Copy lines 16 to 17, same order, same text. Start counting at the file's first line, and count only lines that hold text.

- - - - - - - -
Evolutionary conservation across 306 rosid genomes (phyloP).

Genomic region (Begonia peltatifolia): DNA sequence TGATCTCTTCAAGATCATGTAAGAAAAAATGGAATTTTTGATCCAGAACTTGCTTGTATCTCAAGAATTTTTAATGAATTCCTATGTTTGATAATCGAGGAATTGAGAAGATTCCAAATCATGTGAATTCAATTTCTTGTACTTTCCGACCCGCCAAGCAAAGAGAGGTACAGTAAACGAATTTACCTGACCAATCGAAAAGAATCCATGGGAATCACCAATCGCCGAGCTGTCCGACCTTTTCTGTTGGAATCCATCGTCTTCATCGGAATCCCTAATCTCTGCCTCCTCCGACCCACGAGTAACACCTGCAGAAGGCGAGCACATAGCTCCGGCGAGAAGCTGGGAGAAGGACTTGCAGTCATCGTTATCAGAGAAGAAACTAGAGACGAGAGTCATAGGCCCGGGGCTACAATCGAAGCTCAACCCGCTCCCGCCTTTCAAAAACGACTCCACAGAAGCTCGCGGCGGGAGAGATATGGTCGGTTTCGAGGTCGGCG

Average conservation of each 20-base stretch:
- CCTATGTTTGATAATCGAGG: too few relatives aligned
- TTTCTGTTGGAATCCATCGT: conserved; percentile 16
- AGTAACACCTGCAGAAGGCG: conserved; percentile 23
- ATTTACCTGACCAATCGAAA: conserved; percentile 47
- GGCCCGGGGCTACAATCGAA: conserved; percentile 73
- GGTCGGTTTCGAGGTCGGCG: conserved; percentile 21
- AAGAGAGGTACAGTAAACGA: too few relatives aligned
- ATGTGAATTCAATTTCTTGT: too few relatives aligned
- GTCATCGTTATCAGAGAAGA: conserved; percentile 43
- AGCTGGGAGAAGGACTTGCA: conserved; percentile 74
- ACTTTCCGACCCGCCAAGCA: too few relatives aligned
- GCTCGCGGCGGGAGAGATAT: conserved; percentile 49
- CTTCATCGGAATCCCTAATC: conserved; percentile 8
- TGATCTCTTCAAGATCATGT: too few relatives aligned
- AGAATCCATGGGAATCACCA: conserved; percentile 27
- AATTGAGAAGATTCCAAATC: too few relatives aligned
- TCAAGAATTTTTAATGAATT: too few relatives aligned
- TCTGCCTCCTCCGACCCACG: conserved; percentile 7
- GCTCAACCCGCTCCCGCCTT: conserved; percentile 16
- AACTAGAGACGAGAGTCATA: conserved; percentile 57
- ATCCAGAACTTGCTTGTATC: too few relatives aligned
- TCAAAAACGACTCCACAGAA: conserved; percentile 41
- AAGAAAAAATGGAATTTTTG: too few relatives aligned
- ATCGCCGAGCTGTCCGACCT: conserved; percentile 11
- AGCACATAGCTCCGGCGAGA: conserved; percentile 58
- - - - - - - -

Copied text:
- CTTCATCGGAATCCCTAATC: conserved; percentile 8
- TGATCTCTTCAAGATCATGT: too few relatives aligned